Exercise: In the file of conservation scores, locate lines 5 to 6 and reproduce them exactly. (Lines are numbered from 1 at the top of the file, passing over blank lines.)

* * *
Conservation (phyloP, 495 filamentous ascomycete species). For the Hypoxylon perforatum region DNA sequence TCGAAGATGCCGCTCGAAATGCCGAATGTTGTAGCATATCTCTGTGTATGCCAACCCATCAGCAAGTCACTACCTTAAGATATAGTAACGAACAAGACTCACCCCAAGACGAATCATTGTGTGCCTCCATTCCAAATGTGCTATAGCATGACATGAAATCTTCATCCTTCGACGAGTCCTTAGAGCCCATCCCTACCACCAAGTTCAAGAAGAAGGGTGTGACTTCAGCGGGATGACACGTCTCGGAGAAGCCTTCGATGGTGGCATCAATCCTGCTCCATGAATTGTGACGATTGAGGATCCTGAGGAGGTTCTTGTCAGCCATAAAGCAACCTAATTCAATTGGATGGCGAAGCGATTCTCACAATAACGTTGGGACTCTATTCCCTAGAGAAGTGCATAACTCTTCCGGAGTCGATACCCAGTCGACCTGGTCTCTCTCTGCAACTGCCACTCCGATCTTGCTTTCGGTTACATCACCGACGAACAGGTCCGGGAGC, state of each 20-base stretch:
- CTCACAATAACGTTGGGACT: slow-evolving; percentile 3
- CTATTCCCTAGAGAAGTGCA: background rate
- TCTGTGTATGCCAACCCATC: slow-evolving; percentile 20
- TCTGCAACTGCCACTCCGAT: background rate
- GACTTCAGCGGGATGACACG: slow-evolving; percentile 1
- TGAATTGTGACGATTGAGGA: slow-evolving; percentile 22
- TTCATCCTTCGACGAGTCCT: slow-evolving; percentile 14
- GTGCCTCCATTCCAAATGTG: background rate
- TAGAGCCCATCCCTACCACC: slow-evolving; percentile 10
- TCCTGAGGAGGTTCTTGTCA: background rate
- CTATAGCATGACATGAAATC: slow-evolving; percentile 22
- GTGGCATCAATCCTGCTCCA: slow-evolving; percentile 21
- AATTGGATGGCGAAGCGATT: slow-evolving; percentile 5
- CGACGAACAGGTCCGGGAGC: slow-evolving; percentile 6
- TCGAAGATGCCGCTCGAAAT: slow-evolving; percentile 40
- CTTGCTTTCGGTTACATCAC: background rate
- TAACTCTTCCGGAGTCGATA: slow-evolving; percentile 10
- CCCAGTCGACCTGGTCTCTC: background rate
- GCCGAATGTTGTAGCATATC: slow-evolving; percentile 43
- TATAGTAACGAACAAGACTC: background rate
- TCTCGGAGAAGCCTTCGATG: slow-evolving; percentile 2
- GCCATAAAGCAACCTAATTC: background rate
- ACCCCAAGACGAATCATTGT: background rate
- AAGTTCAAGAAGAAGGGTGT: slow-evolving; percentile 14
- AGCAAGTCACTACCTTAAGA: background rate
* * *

- TCTGCAACTGCCACTCCGAT: background rate
- GACTTCAGCGGGATGACACG: slow-evolving; percentile 1